Krion ring jailed

Marietjie Prinsloo arriving at the Palace of Justice for sentencing in the Krion case. Photo: Etienne Creux

Marietjie Prinsloo arriving at the Palace of Justice for sentencing in the Krion case. Photo: Etienne Creux

Published Oct 15, 2010


By Zelda Venter

High Court Reporter


Crime boss Marietjie Prinsloo – the “Angel of Vanderbijl Park” – sat stone-faced in the Pretoria High Court dock on Thursday when she was sentenced to an effective 25 years imprisonment for her role in masterminding Krion, the country’s biggest money making scheme which took more than R1.5 billion from investors.

But the book has not yet totally been closed on the scandal which rocked the country and impoverished many investors nearly a decade ago. Although Prinsloo and her family were mostly given stiff sentences, they have not yet entered the prison gates as their bail was extended, pending appeal.

Her former husband Burt Prinsloo, her daughter Yolande Lemstra and Prinsloo’s niece Izabel Engelbrecht, were each sentenced to 12 years in jail for their role in the Krion pyramid scheme, while Yolande’s husband Gerrit Lemstra received a 15 year jail sentence.

Prinsloo’s son Cobus Pelser received a five-year jail sentence and Izabel’s husband Heindrich Engelbrecht was given a five-year jail term suspended for five years.

The convicts only spent about an hour and a half behind bars yesterday before their bail was extended.

While several of them faced possible life sentences for the racketeering charges they were convicted of – and the State was of the opinion that Judge Cynthia Pretorius was extremely lenient – the six appeared to be in shock at their sentences.

They immediately lodged applications for leave to appeal against their convictions and sentences and insisted their case go to the Appeal Court in Bloemfontein.

While Judge Pretorius did not seem convinced by the argument presented on behalf of Prinsloo that she did not realise she was running an unlawful scheme, she granted the six leave to appeal.

Her reasoning was that this was a unique case and she questioned whether the court did not perhaps err in duplicating some of the charges.

Although the State opposed bail for the six pending their appeal, their bail was extended.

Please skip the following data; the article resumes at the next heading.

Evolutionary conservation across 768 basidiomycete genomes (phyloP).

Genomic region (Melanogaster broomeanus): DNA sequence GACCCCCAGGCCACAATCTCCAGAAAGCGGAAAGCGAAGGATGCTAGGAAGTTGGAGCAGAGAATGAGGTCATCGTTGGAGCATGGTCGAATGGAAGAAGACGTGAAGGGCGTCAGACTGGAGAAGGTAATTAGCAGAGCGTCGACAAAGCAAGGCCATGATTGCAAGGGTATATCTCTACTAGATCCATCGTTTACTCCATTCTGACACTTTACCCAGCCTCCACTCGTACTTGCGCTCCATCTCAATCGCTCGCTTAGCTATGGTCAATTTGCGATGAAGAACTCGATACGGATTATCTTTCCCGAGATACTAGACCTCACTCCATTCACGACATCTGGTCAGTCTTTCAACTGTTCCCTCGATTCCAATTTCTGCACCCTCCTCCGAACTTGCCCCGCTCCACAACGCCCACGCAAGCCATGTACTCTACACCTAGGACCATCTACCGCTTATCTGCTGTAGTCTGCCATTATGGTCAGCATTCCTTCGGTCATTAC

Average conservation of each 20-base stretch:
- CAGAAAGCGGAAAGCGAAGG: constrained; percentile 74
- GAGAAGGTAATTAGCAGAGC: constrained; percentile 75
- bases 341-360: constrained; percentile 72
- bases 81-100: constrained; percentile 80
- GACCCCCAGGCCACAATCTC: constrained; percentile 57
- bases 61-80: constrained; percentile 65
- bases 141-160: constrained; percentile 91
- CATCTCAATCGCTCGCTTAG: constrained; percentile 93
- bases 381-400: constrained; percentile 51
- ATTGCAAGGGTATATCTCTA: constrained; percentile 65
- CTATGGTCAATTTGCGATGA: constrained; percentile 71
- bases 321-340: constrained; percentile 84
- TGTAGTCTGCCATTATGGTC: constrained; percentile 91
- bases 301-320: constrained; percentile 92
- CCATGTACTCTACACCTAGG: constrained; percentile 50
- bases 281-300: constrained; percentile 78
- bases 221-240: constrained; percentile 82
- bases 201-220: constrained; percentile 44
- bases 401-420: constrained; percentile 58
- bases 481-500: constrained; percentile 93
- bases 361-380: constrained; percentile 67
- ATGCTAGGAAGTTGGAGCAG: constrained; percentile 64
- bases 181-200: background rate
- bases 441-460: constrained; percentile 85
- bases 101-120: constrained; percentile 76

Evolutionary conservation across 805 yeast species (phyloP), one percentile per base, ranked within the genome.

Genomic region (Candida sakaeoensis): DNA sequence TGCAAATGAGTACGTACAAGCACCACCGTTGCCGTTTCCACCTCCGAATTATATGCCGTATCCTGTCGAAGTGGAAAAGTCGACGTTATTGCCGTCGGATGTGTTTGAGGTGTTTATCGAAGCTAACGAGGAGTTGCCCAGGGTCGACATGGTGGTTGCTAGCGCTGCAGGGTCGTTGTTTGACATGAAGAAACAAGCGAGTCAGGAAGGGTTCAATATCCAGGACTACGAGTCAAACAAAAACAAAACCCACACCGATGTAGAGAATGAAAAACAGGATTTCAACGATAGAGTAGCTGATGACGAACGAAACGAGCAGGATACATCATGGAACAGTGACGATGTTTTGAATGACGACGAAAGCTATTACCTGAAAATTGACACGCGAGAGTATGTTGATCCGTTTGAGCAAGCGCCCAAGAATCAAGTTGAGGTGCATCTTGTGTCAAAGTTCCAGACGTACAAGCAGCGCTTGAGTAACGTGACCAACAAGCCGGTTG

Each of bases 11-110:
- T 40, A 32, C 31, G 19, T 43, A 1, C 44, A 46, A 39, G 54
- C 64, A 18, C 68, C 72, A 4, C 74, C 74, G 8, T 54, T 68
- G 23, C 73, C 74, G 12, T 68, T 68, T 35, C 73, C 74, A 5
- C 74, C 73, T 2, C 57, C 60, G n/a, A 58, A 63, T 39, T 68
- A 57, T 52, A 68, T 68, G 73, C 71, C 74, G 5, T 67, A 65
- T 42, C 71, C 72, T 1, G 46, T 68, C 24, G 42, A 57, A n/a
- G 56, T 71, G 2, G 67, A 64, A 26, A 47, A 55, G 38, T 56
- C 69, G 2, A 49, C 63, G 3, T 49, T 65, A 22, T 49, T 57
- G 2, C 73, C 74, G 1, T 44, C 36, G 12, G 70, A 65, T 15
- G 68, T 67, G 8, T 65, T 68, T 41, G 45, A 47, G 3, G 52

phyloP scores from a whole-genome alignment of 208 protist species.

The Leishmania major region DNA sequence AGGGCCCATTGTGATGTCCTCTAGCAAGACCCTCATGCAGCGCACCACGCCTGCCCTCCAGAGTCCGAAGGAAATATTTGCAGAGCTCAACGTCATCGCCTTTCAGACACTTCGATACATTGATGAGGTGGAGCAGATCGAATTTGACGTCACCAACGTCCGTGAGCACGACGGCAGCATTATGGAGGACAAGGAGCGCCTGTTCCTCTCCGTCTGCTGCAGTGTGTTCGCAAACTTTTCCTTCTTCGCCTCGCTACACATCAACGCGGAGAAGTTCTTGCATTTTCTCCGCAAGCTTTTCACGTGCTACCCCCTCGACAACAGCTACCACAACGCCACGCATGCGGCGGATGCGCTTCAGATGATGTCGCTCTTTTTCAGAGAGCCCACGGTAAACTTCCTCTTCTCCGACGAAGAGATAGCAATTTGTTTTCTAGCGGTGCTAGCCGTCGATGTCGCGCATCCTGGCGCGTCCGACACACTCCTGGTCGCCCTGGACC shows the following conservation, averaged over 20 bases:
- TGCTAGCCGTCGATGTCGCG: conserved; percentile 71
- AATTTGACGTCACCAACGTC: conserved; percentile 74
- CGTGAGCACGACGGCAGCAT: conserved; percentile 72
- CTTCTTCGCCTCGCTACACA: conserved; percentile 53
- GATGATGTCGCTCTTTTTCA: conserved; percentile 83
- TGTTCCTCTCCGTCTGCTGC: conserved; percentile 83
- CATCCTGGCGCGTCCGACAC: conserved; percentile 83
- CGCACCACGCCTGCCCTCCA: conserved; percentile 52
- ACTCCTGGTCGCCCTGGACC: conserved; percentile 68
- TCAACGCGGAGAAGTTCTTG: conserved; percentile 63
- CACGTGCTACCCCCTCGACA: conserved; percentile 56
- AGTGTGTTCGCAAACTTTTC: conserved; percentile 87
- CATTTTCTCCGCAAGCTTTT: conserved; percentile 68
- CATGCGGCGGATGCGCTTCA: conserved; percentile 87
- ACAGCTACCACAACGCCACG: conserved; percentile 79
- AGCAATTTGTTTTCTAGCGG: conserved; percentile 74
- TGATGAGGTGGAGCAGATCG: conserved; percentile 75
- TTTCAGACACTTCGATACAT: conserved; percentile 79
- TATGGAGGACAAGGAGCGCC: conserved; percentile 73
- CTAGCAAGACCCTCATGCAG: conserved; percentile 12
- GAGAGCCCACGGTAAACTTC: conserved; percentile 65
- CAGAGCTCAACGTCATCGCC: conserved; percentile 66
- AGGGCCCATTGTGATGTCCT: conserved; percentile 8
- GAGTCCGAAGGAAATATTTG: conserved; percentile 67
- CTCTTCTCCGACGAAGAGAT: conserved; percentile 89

This followed evidence from the investigating officer, Captain Willem Beukes, that since their arrest in 2002, they have diligently adhered to their bail conditions.

While the family did not show a lot of emotion as they heard their sentences, which ran into thousands of years, a tearful Yolande was hugged by her mother as she left the dock on hearing she will be able to return home, for now, to her four children. Her brother Cobus, known for his quick temper which sometimes flared in court, showed his middle finger to photographers as he entered the court.

None of the investors who lost their money in the scheme was at court, but family and friends of the convicts were there to lend support.

Judge Pretorius had some harsh words for Prinsloo, who was convicted of a staggering 122 126 charges – ranging from contravention of the Prevention of Organised Crime Act, to fraud, theft and contravening the Bank Act and the Tax Act. The judge commented that all the convicts had lost everything they owned due to their own conduct.

While they once lived in the lap of luxury, they could not even afford to pay for their defence during the trial. Prinsloo, the judge said, ran Krion from 1998 to June 2002 by way of a pattern of “banditry”.

She was warned several times by the authorities to stop, but she just carried on. “This conduct shows she had no respect for the truth or for any authority,” the judge said.

Prinsloo drew her family into her dealings, while she knew her conduct was unlawful, the judge said. “Some investors lost everything and they were down and out to such an extent they had to move in with their families or some, for months, had to eat with the dog… It is clear that many victims, including pensioners, lost all.”

The judge said the scheme had a devastating influence on the economy of Vanderbijl Park as schools and churches had to start feeding schemes and in many instances investors had to be treated for depression. “The impact of the collapse of the scheme did not only affect the investors, but the whole community who had to emotionally and financially assist the victims.”

The judge said Prinsloo’s excuse that the investors chose to become involved in the scheme, made it clear she preyed on the naivety and greed of many unsophisticated people.

“The fact that she knew in taking each investment that she could not pay the investor back, did not stop her. It in fact it fired her up to take more investments so she could keep her previous investors happy so that they could in turn refer new investors to her. “This was good for her ego as she was known as the Angel of Vanderbijl Park,” the judge said. - Pretoria News

Related Topics: